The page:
Thank You.

To all our prayer pray-ers and financial backers:

Thank You.

You are making amazing things happen. Here is a brief description of every trip you’ve helped out with, and what came of those missions. 

Appalachia
I was in a youth group as a student only during my senior year. My youth pastor, Brad, asked me if I wanted to go on a mission trip to West Virginia. There would be girls and adventure, so I thought that would be cool. I was working at Publix, so I tried to make the payments myself. Being 17, I was a little slow to pay most of the trip off. But Brad told me a few weeks before we left that someone in the church wanted to pay for me to go. I had no idea why someone would do that, but I was grateful. Once I was there sleeping in the abandoned school and meeting the area kids, my heart changed. I alone was able to actually start a conversation with this one kid who was angry at the world. At the end of the week, he told me he’d like to get saved. That night I clearly heard God tell me I was going to be a youth pastor. Whoever you are that paid for me to go on this trip- You helped change at least two lives forever. Thank you.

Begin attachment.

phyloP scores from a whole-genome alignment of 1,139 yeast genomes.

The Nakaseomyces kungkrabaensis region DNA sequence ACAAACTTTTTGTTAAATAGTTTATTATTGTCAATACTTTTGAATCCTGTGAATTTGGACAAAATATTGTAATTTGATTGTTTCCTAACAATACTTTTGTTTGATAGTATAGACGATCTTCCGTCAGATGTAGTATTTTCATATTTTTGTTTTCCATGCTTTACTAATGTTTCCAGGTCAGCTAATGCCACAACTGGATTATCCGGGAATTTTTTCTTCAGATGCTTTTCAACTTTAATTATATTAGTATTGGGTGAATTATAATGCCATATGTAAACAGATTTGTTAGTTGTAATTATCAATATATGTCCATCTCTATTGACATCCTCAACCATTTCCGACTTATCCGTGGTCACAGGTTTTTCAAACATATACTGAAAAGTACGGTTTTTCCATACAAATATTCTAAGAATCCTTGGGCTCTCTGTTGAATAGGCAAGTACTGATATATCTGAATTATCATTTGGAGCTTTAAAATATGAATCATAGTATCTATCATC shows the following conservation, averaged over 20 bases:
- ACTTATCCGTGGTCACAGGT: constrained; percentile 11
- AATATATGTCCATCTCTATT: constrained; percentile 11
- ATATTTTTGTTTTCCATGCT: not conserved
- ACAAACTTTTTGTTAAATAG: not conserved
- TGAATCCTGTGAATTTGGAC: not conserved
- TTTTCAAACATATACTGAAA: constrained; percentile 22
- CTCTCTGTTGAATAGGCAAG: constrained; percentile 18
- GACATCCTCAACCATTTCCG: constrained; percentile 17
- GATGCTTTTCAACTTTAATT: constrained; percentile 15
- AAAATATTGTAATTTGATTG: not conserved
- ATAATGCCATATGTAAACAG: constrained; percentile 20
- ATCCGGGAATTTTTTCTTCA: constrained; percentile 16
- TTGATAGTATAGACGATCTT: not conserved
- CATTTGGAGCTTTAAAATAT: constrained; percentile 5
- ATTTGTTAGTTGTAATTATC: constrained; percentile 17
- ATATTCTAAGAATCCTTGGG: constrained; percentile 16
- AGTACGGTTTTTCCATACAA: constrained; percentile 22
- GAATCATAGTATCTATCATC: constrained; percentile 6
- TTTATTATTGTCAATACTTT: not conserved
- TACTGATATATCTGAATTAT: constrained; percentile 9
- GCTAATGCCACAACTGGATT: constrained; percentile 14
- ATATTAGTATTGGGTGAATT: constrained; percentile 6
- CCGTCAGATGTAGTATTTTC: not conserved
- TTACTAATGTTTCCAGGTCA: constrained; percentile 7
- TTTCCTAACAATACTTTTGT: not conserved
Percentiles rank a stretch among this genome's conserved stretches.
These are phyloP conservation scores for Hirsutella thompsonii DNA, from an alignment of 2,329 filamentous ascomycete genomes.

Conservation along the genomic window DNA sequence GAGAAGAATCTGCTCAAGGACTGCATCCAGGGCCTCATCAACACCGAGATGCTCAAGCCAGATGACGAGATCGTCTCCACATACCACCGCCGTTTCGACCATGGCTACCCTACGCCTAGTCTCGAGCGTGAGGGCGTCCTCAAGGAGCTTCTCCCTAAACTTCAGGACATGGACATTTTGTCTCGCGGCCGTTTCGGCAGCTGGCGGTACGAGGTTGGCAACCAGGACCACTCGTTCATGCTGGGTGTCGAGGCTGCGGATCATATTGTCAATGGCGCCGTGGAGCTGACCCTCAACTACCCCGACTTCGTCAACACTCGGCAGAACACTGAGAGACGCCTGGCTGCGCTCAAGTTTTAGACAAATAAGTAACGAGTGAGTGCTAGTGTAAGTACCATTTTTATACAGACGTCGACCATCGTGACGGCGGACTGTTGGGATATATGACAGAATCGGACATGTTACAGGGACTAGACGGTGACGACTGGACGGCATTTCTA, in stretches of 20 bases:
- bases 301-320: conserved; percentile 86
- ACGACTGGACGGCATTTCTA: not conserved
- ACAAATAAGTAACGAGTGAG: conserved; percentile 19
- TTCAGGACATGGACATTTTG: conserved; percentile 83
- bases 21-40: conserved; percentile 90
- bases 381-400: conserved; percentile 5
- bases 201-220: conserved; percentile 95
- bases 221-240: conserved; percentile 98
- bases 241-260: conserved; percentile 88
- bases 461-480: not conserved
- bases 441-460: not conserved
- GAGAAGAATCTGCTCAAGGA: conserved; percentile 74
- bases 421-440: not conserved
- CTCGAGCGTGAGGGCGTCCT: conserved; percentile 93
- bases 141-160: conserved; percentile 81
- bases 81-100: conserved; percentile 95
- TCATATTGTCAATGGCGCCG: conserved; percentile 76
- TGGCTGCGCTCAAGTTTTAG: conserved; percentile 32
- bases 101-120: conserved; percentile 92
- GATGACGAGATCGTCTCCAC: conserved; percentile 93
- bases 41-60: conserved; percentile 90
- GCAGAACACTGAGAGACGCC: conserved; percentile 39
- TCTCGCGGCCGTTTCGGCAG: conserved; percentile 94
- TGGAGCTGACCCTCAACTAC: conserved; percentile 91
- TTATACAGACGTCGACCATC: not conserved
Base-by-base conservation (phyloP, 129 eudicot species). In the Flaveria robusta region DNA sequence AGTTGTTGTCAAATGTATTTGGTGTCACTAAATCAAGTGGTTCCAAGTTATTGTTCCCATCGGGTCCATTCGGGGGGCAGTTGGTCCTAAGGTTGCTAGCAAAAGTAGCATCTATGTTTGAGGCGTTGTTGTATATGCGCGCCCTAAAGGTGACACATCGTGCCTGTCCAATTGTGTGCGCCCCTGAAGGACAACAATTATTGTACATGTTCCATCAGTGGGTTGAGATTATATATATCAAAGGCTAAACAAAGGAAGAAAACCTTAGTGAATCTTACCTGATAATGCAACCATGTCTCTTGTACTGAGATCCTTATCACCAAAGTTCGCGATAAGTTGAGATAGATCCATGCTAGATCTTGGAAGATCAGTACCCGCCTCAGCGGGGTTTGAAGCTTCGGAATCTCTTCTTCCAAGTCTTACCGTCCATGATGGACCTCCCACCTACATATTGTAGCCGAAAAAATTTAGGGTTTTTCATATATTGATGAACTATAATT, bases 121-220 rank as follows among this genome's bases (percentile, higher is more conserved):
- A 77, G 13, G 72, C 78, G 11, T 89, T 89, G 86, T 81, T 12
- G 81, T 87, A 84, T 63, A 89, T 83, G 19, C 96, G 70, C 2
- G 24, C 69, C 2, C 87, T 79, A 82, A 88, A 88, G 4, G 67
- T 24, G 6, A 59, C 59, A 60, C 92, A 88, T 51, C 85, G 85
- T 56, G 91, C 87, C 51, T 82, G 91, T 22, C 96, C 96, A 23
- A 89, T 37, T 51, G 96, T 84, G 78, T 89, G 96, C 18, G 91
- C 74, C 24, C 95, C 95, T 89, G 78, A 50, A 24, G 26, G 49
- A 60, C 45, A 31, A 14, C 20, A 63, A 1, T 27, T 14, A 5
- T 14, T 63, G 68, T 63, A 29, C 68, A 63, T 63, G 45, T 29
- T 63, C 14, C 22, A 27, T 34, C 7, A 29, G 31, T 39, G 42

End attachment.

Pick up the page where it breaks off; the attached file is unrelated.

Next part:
Juarez, Mexico
This was my first international mission trip. My team of 16 girls and four guys from Young Harris College mixed, moved, and poured the concrete foundation and built a new house for a family. These people had been living in a shack made of scrap cardboard, grocery bags, and wooden pallets. We slept in a church with dirt floors. On the last night it rained, inside and out- the inside portion landing directly on me. Those of you who supported this trip built a house for a family in need, fed hungry members of the church we were staying in, gave love & attention to the children of the village, and confirmed my hunger for international missions.